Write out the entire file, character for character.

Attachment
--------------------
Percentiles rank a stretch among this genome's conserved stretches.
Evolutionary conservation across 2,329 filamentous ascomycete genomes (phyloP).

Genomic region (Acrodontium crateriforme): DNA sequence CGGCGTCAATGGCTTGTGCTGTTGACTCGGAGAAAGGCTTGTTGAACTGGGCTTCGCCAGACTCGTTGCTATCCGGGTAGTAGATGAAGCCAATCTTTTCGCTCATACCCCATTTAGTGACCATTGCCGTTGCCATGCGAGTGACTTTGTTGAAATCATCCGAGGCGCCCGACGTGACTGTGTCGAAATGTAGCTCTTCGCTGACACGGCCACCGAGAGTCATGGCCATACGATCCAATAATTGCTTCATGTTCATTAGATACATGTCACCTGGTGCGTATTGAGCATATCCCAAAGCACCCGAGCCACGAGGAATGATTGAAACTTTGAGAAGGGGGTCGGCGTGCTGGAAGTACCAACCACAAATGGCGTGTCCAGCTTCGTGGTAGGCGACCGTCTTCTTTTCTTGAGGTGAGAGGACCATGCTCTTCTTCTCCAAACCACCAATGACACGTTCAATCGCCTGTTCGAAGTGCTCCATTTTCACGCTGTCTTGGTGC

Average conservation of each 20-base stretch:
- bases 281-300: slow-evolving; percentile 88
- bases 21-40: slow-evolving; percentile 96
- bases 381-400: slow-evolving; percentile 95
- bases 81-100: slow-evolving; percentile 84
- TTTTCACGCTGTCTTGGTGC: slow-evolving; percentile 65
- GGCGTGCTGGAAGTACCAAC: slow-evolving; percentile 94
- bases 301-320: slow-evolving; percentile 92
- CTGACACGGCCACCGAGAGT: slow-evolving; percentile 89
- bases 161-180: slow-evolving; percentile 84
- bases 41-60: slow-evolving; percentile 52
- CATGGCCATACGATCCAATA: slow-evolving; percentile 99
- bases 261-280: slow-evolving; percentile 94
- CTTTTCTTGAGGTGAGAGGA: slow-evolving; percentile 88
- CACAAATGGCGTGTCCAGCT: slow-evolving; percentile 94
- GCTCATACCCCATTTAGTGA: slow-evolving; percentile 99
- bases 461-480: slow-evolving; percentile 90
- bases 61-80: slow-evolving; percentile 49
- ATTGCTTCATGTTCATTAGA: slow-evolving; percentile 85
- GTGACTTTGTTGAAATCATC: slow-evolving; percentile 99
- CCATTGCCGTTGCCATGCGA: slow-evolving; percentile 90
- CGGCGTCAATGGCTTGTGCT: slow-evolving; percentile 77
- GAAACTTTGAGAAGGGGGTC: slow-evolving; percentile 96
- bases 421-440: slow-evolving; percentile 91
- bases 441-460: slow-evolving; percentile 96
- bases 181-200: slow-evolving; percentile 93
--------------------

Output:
Percentiles rank a stretch among this genome's conserved stretches.
Evolutionary conservation across 2,329 filamentous ascomycete genomes (phyloP).

Genomic region (Acrodontium crateriforme): DNA sequence CGGCGTCAATGGCTTGTGCTGTTGACTCGGAGAAAGGCTTGTTGAACTGGGCTTCGCCAGACTCGTTGCTATCCGGGTAGTAGATGAAGCCAATCTTTTCGCTCATACCCCATTTAGTGACCATTGCCGTTGCCATGCGAGTGACTTTGTTGAAATCATCCGAGGCGCCCGACGTGACTGTGTCGAAATGTAGCTCTTCGCTGACACGGCCACCGAGAGTCATGGCCATACGATCCAATAATTGCTTCATGTTCATTAGATACATGTCACCTGGTGCGTATTGAGCATATCCCAAAGCACCCGAGCCACGAGGAATGATTGAAACTTTGAGAAGGGGGTCGGCGTGCTGGAAGTACCAACCACAAATGGCGTGTCCAGCTTCGTGGTAGGCGACCGTCTTCTTTTCTTGAGGTGAGAGGACCATGCTCTTCTTCTCCAAACCACCAATGACACGTTCAATCGCCTGTTCGAAGTGCTCCATTTTCACGCTGTCTTGGTGC

Average conservation of each 20-base stretch:
- bases 281-300: slow-evolving; percentile 88
- bases 21-40: slow-evolving; percentile 96
- bases 381-400: slow-evolving; percentile 95
- bases 81-100: slow-evolving; percentile 84
- TTTTCACGCTGTCTTGGTGC: slow-evolving; percentile 65
- GGCGTGCTGGAAGTACCAAC: slow-evolving; percentile 94
- bases 301-320: slow-evolving; percentile 92
- CTGACACGGCCACCGAGAGT: slow-evolving; percentile 89
- bases 161-180: slow-evolving; percentile 84
- bases 41-60: slow-evolving; percentile 52
- CATGGCCATACGATCCAATA: slow-evolving; percentile 99
- bases 261-280: slow-evolving; percentile 94
- CTTTTCTTGAGGTGAGAGGA: slow-evolving; percentile 88
- CACAAATGGCGTGTCCAGCT: slow-evolving; percentile 94
- GCTCATACCCCATTTAGTGA: slow-evolving; percentile 99
- bases 461-480: slow-evolving; percentile 90
- bases 61-80: slow-evolving; percentile 49
- ATTGCTTCATGTTCATTAGA: slow-evolving; percentile 85
- GTGACTTTGTTGAAATCATC: slow-evolving; percentile 99
- CCATTGCCGTTGCCATGCGA: slow-evolving; percentile 90
- CGGCGTCAATGGCTTGTGCT: slow-evolving; percentile 77
- GAAACTTTGAGAAGGGGGTC: slow-evolving; percentile 96
- bases 421-440: slow-evolving; percentile 91
- bases 441-460: slow-evolving; percentile 96
- bases 181-200: slow-evolving; percentile 93